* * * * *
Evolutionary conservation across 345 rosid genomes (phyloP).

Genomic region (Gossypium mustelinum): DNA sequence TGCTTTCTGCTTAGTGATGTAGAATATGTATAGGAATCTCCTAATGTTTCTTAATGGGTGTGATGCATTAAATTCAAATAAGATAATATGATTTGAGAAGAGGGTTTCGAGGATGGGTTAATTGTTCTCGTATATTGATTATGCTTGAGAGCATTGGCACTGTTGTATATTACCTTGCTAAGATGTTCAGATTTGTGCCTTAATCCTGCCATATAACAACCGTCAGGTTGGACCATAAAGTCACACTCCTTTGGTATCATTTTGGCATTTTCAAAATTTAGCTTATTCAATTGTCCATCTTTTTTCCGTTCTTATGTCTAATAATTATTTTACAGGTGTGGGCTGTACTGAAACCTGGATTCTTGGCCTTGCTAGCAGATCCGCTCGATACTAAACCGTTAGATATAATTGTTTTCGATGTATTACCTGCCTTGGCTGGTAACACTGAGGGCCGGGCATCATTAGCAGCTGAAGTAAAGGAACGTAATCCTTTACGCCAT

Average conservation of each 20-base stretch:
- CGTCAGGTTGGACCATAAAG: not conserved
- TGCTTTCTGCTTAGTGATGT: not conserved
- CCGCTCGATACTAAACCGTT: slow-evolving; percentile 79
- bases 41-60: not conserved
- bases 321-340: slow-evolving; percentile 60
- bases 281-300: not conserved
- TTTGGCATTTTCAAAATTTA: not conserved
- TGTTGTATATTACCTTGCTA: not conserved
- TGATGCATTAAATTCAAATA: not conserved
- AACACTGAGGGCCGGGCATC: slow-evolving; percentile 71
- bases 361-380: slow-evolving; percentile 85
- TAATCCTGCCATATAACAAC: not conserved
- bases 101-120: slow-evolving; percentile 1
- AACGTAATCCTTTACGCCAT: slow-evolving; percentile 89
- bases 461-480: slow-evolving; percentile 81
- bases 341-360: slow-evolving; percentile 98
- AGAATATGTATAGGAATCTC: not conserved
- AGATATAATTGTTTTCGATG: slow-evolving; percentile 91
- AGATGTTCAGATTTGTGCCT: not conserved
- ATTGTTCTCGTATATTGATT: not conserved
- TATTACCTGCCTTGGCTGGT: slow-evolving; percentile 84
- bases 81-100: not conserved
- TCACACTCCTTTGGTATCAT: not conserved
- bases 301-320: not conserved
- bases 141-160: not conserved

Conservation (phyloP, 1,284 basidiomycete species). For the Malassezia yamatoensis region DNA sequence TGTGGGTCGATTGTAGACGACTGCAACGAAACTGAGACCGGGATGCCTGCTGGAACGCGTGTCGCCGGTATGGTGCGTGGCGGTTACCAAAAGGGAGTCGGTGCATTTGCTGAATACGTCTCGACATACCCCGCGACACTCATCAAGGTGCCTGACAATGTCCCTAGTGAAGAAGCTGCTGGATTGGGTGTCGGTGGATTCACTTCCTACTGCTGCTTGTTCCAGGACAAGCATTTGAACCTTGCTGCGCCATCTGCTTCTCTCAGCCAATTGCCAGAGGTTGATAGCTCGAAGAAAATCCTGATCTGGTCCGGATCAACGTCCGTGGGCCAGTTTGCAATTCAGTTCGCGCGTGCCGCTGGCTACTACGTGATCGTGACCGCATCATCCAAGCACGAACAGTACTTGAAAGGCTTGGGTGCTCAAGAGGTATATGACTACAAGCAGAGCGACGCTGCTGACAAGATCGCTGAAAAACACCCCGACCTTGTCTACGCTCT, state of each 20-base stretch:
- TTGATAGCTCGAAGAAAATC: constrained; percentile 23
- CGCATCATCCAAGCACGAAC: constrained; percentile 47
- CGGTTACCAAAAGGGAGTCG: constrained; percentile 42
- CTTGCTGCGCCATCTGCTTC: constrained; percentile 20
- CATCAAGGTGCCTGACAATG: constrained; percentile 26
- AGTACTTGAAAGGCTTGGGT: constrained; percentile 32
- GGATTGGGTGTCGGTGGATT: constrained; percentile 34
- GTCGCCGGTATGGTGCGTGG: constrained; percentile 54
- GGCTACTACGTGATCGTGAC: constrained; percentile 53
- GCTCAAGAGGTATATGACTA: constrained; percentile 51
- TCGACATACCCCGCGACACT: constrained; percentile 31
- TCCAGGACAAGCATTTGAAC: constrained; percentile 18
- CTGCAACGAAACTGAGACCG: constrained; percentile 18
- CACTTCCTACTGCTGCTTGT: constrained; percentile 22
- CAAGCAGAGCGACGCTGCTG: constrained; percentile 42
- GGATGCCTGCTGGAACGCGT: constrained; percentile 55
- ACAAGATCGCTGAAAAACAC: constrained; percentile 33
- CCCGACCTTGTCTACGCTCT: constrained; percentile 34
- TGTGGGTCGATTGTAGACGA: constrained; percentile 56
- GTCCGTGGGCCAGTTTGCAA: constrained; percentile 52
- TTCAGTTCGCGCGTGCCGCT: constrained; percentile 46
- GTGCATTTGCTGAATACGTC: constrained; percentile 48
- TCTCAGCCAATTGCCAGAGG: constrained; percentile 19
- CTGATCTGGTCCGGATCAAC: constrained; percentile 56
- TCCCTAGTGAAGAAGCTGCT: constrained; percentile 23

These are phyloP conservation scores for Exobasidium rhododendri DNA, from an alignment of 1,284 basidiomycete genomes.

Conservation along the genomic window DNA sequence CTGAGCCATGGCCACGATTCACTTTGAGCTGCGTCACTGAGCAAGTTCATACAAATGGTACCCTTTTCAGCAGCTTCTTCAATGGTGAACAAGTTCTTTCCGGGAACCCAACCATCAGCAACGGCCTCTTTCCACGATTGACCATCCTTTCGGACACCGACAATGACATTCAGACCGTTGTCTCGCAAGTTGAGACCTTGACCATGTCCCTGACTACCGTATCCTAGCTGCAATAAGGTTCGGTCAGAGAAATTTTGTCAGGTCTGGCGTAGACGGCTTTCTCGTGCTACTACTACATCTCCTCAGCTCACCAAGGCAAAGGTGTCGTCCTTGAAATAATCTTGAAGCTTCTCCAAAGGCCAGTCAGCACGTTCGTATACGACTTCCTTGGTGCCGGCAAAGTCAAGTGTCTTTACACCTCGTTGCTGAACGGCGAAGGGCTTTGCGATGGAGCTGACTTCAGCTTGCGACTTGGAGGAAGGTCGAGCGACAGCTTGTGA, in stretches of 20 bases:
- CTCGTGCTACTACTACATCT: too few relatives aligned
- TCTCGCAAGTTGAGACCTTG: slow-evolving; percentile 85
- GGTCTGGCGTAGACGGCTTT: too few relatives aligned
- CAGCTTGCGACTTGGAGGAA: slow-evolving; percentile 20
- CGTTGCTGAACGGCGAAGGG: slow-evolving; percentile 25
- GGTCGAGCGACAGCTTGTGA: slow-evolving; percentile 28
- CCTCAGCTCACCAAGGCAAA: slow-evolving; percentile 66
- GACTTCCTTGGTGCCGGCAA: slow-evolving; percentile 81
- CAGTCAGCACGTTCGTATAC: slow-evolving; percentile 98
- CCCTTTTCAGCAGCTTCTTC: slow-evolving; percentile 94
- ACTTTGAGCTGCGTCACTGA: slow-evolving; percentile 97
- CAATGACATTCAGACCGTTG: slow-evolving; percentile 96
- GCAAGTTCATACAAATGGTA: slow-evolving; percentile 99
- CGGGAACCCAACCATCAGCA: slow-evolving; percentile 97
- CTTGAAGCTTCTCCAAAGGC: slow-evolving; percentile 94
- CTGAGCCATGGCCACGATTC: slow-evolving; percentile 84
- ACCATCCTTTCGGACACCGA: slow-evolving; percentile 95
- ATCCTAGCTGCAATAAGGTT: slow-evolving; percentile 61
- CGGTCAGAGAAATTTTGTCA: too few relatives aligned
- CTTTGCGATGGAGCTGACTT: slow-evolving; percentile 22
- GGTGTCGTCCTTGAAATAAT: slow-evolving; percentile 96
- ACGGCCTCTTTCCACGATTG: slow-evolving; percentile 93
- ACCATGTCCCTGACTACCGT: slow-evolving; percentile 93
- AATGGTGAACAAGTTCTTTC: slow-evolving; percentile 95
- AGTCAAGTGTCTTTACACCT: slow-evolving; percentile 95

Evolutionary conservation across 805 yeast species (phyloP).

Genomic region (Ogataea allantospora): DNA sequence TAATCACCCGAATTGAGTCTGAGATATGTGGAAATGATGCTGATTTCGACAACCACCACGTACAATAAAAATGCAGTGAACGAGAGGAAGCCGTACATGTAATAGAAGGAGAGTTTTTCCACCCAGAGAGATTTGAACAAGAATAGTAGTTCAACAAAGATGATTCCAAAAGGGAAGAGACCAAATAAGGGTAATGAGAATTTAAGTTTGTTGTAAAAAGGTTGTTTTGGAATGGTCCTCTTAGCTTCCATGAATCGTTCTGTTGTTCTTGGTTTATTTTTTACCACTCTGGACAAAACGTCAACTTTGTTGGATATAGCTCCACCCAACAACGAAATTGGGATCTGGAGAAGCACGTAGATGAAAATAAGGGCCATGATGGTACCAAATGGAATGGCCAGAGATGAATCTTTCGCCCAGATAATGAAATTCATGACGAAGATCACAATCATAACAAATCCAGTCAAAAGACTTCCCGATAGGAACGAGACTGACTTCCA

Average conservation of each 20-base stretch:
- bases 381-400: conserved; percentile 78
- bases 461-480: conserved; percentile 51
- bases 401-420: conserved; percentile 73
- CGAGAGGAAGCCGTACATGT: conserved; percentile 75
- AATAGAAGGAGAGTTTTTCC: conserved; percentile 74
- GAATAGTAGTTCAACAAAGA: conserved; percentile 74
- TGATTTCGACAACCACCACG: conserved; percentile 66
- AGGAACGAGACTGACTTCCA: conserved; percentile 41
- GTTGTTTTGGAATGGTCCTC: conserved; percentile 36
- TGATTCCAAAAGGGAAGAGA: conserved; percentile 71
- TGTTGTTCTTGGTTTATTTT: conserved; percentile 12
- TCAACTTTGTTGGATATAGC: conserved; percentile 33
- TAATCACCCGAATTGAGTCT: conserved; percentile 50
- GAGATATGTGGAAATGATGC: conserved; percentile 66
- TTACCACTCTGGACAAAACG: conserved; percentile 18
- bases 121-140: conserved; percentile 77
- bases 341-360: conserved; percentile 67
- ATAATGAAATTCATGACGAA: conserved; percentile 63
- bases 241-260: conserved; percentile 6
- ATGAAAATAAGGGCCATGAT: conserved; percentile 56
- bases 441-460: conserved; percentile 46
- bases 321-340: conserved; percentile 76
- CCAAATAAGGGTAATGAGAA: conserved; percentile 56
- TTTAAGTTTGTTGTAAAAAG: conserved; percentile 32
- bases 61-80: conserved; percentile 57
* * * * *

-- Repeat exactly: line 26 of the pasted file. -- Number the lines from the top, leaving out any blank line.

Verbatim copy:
- TCACACTCCTTTGGTATCAT: not conserved